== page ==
24 July 2015

Piltdown Man and the Ordinariates

I have a lovely postcard which I bought when I was a keen little boy very interested, I can't now remember why, in Science. It came from the Natural History Museum, and showed the skull which is the final glorious proof that Men are descended from Apes; the long awaited proof of Darwinianism: Eoanthropus Dawsonii, AKA the Piltdown Man, AKA the Great Hoax. If I had time to waste being childish, I'd pin it up with a picture beside it of the mighty Dawkins.

Liturgy has its Piltdown Man; the 'Liturgy of Hippolytus'. Actually, I'm not being quite fair; Piltdown Man was a deliberate forgery; an attempt to provide the evidence for a dogma for which genuine evidence had been tantalisingly too coy to show itself. 'Hippolytus' is no forgery, but a genuine first millennium liturgical text.

But, everyone now agrees, it is not by Hippolytus, nor was it a very early liturgy of the Roman Church. And Professor Paul Bradshaw has shown good reason to think that it is not nearly as early as had been assumed. Yet this text dominated the Committee-Liturgy reconstructions of the twentieth century. It provided the basis of the Eucharistic Prayer which is by far the most commonly, and disastrously, used in the Catholic Church: Prayer 2. It was the model of the drafts which started to be considered in the Church of England in late 1960s.

Gregory Dix was among the many taken in by the then consensus that (what earlier writers had called) 'The Egyptian Church Order' was really an early form of the Roman Rite; although his instincts were too sound to swallow the idea that really early liturgy had an Epiclesis of the Holy Spirit after the Institution Narrative (he concluded that this must be an interpolation into 'Hippolytus' dating from the fourth century, when notions of Epiclesis became popular in the East).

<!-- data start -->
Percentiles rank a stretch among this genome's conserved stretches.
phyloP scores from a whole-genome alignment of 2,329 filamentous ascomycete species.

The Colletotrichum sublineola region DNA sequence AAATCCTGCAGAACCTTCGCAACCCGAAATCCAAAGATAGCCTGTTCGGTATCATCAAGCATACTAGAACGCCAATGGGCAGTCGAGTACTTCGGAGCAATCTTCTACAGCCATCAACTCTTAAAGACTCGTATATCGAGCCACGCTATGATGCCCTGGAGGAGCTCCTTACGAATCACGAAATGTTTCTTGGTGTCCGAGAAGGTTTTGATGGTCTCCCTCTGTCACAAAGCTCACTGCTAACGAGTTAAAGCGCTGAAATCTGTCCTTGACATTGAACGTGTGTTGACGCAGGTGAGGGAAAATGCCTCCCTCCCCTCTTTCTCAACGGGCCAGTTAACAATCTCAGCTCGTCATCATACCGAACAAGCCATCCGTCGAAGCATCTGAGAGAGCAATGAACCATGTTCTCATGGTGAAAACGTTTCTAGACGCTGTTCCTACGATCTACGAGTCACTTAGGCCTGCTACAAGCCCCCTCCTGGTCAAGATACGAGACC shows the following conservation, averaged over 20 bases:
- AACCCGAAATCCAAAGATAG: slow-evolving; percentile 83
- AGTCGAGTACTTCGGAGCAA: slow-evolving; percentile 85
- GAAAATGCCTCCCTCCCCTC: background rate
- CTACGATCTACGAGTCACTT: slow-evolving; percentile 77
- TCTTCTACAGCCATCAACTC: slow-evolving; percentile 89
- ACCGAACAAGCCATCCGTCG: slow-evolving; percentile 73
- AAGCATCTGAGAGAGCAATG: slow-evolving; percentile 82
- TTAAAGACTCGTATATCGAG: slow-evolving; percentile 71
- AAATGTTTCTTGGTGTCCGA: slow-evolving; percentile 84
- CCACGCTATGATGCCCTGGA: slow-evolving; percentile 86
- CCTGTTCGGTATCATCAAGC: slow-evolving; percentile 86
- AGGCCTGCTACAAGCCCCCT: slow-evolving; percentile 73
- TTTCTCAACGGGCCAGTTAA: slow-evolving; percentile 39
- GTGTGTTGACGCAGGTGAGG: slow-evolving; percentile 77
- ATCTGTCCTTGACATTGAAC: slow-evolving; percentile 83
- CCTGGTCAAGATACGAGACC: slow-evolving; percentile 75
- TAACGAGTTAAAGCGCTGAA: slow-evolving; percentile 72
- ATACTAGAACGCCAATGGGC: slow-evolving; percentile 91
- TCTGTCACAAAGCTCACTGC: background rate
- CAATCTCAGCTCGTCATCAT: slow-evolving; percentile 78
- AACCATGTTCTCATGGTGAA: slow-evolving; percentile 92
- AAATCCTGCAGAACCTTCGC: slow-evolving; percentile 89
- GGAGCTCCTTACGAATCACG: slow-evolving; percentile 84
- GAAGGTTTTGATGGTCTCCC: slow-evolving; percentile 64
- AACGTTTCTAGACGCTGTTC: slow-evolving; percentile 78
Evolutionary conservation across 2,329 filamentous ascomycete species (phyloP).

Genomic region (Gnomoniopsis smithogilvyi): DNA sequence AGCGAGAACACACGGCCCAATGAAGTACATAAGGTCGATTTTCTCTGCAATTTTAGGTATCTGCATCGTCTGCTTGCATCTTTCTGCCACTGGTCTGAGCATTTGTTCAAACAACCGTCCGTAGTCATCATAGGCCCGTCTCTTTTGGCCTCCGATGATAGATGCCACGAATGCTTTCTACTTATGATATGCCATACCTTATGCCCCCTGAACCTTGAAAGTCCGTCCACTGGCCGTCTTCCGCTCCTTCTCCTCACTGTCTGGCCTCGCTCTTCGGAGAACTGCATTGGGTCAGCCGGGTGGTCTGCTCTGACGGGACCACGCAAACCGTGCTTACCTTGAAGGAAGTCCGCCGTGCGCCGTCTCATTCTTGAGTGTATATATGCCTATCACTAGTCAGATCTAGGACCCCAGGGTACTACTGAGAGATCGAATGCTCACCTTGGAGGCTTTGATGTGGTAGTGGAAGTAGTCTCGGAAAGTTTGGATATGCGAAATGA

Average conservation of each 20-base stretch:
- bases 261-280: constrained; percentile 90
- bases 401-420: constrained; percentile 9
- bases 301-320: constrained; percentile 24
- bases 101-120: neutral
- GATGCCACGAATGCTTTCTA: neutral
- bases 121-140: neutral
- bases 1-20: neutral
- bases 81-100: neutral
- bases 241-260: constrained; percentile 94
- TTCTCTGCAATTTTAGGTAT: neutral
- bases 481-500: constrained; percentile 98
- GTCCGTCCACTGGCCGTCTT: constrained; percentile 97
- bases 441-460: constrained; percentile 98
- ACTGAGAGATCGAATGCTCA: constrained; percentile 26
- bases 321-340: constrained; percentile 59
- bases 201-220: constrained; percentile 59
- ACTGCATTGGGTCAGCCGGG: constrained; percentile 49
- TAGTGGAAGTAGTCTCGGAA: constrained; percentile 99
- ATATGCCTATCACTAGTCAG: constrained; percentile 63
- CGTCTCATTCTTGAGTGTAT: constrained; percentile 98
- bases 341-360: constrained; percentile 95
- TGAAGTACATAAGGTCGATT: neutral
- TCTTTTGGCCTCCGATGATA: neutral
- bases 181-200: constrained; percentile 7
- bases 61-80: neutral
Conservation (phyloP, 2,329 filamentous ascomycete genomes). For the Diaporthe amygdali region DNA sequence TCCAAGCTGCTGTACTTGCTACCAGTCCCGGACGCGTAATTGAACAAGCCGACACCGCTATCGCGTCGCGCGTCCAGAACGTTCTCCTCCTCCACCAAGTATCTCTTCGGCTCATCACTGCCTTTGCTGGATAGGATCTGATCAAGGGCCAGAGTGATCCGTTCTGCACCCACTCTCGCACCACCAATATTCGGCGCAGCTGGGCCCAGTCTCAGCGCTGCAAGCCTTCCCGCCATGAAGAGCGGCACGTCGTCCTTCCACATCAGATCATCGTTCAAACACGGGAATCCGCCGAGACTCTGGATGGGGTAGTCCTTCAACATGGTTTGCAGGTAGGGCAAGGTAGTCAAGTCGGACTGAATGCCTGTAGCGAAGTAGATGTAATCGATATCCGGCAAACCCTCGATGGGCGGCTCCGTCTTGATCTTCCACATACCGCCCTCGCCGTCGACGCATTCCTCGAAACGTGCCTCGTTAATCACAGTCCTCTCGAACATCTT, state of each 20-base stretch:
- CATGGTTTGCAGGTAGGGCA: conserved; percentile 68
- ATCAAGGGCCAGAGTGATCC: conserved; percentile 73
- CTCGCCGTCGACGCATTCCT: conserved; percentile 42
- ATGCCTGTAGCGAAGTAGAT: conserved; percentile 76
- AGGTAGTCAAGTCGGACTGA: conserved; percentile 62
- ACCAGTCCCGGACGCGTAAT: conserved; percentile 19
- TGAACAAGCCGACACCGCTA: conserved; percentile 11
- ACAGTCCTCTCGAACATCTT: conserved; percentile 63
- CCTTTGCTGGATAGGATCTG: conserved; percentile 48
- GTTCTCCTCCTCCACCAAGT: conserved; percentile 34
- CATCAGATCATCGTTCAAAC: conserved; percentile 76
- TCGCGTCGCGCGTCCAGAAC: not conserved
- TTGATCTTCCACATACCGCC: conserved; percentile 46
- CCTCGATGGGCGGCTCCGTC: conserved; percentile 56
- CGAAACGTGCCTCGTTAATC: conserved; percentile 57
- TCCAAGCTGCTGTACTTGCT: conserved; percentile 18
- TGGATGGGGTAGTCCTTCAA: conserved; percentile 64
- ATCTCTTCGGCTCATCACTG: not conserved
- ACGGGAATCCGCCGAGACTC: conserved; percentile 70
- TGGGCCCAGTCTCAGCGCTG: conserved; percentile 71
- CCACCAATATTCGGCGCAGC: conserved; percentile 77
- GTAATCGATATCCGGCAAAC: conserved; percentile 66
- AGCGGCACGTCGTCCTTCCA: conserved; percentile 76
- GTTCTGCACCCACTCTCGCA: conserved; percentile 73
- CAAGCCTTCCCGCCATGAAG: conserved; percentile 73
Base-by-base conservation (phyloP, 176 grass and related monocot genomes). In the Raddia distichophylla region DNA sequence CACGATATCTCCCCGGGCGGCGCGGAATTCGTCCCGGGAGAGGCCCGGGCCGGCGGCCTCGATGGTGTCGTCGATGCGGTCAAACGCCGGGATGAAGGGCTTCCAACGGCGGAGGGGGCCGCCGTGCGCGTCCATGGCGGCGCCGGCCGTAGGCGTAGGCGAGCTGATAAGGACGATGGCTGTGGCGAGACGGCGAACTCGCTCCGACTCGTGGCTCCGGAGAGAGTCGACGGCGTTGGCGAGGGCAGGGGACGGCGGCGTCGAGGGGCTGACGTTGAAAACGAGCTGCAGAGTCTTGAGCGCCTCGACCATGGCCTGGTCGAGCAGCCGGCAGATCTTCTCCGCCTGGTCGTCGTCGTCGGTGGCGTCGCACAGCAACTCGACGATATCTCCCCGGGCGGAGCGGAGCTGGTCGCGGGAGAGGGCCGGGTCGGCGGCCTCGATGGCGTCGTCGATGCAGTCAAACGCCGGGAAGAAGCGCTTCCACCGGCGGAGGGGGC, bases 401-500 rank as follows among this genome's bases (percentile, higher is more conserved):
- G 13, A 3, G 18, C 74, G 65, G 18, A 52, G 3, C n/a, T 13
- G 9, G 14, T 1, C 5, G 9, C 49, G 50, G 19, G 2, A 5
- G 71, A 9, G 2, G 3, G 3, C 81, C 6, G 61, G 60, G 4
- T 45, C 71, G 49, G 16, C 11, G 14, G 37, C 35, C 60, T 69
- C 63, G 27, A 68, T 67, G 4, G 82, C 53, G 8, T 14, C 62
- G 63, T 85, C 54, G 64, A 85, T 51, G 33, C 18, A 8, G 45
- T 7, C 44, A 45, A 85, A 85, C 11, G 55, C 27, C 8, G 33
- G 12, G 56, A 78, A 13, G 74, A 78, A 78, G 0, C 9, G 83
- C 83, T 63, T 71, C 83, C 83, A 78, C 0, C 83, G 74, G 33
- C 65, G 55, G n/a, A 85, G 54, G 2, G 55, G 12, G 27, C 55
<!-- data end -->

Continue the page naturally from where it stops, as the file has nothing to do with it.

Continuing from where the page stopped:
Despite its dodgy origins, 'Hippolytus' became real politics in the C of E in 1965, and initially appeared to be productive of highly useful results. The Liturgical Commission offered a draft Eucharistic Prayer which ran "Wherefore ... we offer unto thee this bread and this cup; and we pray thee to accept this our duty and service in the presence of thy divine majesty (note the echoes of the Canon: ... offerimus ... panem ... calicem ... hanc ... oblationem servitutis nostrae ... ... in conspectu divinae maietatis tuae ...). A year later they offered the explanation "this need mean no more than 'we put this bread and this cup at God's disposal', so that he may use them to feed those who receive in faith. It can, of course, be interpreted to mean something else; but it does not assert the fully developed doctrine of the Eucharistic Sacrifice. It confines itself to the simple language of the first two centuries ... Hippolytus ... Irenaeus ... Justin ... Clement ... The use of the phrase is in line with the Anglican appeal to antiquity". But a tiny 'note of dissent' followed from one Colin Buchanan: "I reluctantly dissent ... Inquiry has shown that the phrase ... is unacceptable to many Anglicans".

Buchanan was not just a single individual. He was front man for the (mostly) Calvinist extreme Evangelical wing of the Church of England. In the decades which followed, his eagle eye relentlessly spotted and vetoed (through the Evangelical block vote in Synods) any phrase expressive of the Eucharistic Sacrifice; not because he wanted to save evangelicals from having phrases they disliked forced upon them; there was no proposal or desire on anybody's part to make evangelicals use anything they didn't like - he just couldn't stand the thought that, in a long list of optional alternatives, there might be even just one on the menu which Anglo-Catholics could use with a moderately good conscience.

The poor bloke would go apoplectic if anybody pointed this out to him, but the main fruit of his long and active life was the unwillingness of many Anglican Catholics to use Eucharistic prayers authorised by the Church of England. All those decades of Liturgical Revision since the 1920s, Green Books and Orange books and 1927 and 1928 and goodness knows what,  Series One, Two, Three ... the Alternative Service Book and Common Worship ... mostly with options galore ... and you still don't have one single usable Eucharistic Prayer!